There are a number of common filenames and filetypes that you may run across. Those who want to work on projects that are part of Gnome will probably run into more of these files than those who write their own programs, but this section should serve as a helpful reference for both groups.
In order to make packages versatile enough to use shared libraries, handle internalization capabilities, be portable, and fulfill other requirements, there are many outside programs employed. autogen.sh is a simple script that runs these various outside programs such as autoconf, automake, libtool, and gettext. It will also run configure (which is created when autogen.sh runs autoconf) after it is done, so any arguments that are normally passed to configure can be passed to autogen.sh. autogen.sh is run before packaging tarballs, so one only needs to run it when compiling from CVS.
.bz2 files are files that have been compressed by the bzip2 program. bzip2 is not as common as gzip, since it came later than gzip, but it tends compress files better.
configure is a script generated by autoconf which adapts a package to platform-specific features.
configure.ac is the input to autoconf used to produce the configure script. It is basically a shell script that contains M4 macros. configure.ac has replaced configure.in because the latter name was confusing (configure.in implied that it was an input file to be processed by configure, rather than an input file used to generate configure itself).
.desktop files are simple data files that provide information about items in menus. They contain information such as the name of the application, what command to execute, an icon, special conditions to run the application under (inside a terminal, using startup notification, etc.), and so forth.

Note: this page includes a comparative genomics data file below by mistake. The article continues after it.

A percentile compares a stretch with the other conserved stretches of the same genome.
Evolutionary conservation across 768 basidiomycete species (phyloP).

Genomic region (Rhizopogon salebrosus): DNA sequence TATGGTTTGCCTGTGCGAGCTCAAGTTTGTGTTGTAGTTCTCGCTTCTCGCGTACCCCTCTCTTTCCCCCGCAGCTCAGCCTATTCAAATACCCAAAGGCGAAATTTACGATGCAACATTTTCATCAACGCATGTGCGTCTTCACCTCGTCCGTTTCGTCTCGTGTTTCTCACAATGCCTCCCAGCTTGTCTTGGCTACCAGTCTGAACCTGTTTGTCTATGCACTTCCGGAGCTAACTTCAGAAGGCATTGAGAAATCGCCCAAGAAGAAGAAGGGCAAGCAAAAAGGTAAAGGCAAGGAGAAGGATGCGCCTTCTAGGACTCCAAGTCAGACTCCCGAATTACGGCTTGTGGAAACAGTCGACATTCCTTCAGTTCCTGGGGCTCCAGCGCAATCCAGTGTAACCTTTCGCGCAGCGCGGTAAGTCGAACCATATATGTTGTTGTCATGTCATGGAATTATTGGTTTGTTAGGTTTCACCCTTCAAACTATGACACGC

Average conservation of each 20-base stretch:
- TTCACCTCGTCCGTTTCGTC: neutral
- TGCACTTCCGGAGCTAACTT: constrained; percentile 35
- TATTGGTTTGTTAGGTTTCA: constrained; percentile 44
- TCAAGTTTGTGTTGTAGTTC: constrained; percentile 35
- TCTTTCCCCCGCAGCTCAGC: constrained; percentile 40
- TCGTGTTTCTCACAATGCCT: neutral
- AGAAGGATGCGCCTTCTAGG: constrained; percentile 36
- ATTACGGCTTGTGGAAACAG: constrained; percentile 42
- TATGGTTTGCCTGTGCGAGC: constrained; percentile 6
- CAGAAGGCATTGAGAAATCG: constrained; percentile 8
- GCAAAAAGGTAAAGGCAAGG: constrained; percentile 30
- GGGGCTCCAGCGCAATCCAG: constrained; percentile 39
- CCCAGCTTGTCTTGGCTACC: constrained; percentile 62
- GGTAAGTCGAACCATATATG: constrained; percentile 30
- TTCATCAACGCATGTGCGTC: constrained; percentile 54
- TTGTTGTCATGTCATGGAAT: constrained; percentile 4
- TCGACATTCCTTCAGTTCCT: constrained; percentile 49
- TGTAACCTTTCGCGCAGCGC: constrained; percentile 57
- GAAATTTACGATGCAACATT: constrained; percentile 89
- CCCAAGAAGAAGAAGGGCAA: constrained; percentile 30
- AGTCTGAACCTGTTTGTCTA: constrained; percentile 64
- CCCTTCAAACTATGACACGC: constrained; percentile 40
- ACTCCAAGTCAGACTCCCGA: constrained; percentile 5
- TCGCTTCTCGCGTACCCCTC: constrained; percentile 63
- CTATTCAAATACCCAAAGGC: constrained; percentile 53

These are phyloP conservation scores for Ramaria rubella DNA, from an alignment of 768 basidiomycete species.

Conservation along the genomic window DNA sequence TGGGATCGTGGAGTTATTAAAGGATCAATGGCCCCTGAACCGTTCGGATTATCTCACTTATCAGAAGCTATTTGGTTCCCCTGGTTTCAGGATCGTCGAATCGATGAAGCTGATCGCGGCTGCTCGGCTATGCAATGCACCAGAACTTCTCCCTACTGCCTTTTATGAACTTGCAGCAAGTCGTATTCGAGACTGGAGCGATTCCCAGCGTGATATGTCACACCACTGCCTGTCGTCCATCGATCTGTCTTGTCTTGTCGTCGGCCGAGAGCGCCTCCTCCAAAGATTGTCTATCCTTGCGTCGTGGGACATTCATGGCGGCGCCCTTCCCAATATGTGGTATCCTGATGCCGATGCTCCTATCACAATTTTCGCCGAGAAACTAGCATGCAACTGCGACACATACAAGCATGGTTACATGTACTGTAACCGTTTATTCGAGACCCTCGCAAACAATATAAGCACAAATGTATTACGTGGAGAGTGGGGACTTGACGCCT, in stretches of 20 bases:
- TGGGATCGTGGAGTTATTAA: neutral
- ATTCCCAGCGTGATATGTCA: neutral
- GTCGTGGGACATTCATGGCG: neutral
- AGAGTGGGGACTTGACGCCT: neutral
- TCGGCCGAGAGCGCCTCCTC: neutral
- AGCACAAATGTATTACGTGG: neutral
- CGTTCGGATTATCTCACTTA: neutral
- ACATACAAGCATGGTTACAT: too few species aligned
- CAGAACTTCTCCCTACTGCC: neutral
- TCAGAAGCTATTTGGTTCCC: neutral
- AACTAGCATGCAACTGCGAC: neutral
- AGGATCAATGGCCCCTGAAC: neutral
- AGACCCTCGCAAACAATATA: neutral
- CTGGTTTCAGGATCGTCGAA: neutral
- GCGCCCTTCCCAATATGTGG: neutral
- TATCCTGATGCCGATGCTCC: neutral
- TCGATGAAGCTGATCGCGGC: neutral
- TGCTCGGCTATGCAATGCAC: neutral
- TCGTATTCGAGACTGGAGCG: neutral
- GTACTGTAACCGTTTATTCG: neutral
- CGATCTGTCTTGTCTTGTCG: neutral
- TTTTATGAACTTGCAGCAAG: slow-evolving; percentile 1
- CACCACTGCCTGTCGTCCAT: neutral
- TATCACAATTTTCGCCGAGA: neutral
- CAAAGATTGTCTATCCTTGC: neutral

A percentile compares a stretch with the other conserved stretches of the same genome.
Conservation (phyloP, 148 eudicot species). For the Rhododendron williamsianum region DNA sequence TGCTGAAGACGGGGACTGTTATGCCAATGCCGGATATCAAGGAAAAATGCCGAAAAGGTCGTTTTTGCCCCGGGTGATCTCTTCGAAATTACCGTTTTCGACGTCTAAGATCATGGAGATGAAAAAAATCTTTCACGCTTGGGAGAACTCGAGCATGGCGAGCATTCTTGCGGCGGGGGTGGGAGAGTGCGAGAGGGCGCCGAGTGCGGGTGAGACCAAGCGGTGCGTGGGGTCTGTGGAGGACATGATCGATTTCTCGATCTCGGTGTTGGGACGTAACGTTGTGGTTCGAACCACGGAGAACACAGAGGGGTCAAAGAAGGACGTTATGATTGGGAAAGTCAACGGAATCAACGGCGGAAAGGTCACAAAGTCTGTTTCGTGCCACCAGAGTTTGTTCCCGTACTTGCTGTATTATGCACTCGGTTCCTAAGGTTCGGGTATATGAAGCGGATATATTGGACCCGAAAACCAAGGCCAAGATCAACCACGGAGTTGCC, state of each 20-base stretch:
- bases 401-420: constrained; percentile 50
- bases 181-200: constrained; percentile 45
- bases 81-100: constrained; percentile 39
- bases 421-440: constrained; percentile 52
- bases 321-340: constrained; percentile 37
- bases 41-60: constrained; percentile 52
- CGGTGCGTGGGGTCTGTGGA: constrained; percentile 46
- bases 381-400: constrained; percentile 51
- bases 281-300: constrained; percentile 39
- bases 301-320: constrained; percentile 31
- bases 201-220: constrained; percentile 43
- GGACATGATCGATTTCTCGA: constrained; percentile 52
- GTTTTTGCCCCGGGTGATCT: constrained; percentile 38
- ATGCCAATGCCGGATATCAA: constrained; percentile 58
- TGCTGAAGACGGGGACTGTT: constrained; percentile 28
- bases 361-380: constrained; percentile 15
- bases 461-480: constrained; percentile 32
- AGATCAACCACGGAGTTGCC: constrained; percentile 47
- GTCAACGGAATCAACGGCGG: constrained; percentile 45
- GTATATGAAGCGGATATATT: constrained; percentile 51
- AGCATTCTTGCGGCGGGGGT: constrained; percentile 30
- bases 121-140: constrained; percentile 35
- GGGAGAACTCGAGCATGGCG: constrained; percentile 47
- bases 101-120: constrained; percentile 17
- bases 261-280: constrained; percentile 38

.gz files are files that have been compressed by the gzip (Gnu zip) program.
.in files are files that are meant to be processed by configure.
.lo files are library objects created by libtool, which may be used to build a shared library.
.m4 files are scripts that run under the M4 macro preprocessor.
A makefile (almost always named Makefile) is a file that contains a description of what to build and how to build it. They can be easily constructed by hand for simple cases. However, they are often generated for more complicated build environments for greater flexibility and portability. Makefile.am files contain a high level specification of what needs to be built. automake processes these files and creates makefile templates named Makefile.in. configure then processes these templates and generates the final makefiles that contain system-dependent information.
.spec files contain instructions on building RPMs from tarballs. RPMs are the most common way to distribute packages for Linux.
.tar files are archives of several files. They are similar to .zip files (which can be created with PKZIP or WinZip under Windows, or zip under Unix), except that .tar files are uncompressed. Since they are uncompressed, it is more common to see .tar.gz or .tar.bz2 files. The files are known as tarballs, and are the most common way to distribute source code.
.xml files are files written in XML (Extensible Markup Language) format. XML files are becoming very widespread and are used for configuration files, documentation, saved data for programs (e.g. the Dia diagram editor and OpenOffice.org office suite both save in XML format, though Dia compresses the saved file with gzip), and many other things.